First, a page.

“The most important thing I’ve learned is I have to take time for myself,” said Molly. “For five months I was at home, with my son, by myself, no friends or family helping out, and I hit a major wall. I knew that if I wasn’t happy as a person, I wasn’t going to be happy as a mom.”

Molly started running again, going to get her hair or nails done, meeting her girlfriends for happy hour, anything that made her feel like she was taking care of herself too.

“When he was born, the doctor put him on my stomach and I looked down at him and the perfection was just mind blowing,” said Molly. “In an instant, I realized the weight of ‘I’m responsible for this life.’ It completely took me over and changed me and my life. I’ve never felt that abundance of love for anyone or anything at any time in my life.”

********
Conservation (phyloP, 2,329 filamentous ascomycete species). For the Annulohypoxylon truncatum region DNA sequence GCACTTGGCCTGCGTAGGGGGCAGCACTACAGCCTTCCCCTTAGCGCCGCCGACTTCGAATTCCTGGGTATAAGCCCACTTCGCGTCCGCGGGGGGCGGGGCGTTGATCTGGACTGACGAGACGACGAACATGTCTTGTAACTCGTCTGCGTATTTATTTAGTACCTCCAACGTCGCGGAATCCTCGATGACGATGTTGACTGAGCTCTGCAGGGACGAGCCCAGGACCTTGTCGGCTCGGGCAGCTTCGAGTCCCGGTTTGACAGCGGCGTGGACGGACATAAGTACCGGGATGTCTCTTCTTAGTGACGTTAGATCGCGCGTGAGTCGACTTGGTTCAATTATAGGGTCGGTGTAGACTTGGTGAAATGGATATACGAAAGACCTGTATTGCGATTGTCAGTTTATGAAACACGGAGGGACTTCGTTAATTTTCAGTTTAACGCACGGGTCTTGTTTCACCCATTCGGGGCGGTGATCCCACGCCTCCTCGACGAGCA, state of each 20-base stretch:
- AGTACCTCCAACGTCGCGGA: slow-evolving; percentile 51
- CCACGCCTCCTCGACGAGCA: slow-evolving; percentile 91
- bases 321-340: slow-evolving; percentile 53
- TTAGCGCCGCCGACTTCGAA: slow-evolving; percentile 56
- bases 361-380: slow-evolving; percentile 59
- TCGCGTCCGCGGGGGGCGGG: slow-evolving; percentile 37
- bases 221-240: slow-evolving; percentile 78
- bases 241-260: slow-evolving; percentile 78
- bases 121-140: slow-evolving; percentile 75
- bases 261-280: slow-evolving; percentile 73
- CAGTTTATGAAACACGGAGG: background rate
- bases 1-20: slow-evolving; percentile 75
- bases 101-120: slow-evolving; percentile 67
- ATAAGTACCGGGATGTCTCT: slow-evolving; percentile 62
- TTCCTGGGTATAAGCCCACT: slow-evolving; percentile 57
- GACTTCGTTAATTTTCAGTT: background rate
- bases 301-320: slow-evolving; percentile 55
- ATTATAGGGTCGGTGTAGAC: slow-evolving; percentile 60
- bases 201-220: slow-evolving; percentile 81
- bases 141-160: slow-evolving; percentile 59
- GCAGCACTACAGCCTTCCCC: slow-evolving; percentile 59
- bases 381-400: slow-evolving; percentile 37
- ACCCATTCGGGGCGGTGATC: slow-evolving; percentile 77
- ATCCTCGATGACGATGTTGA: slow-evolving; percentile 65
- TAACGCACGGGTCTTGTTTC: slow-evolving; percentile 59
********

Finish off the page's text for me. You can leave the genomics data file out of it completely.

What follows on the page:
What mommy means

When you’re out and about and you see another mother, for whatever reason, there’s an instant connection. You know, that glimpse and half smile you give to a woman whose changing a diaper or that accidental buffer we form around pregnant women in crowds.

As different as our lives may be, and unique and special as our own children are, there is something about being a mommy that is almost cliche it’s so universal.

Only moms understand what mommy means and that to earn the privilege of the title means you’ve made the shift from selfish to willing to die for another human being without ever really considering it.

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What mommy means

When you’re out and about and you see another mother, for whatever reason, there’s an instant connection. You know, that glimpse and half smile you give to a woman whose changing a diaper or that accidental buffer we form around pregnant women in crowds.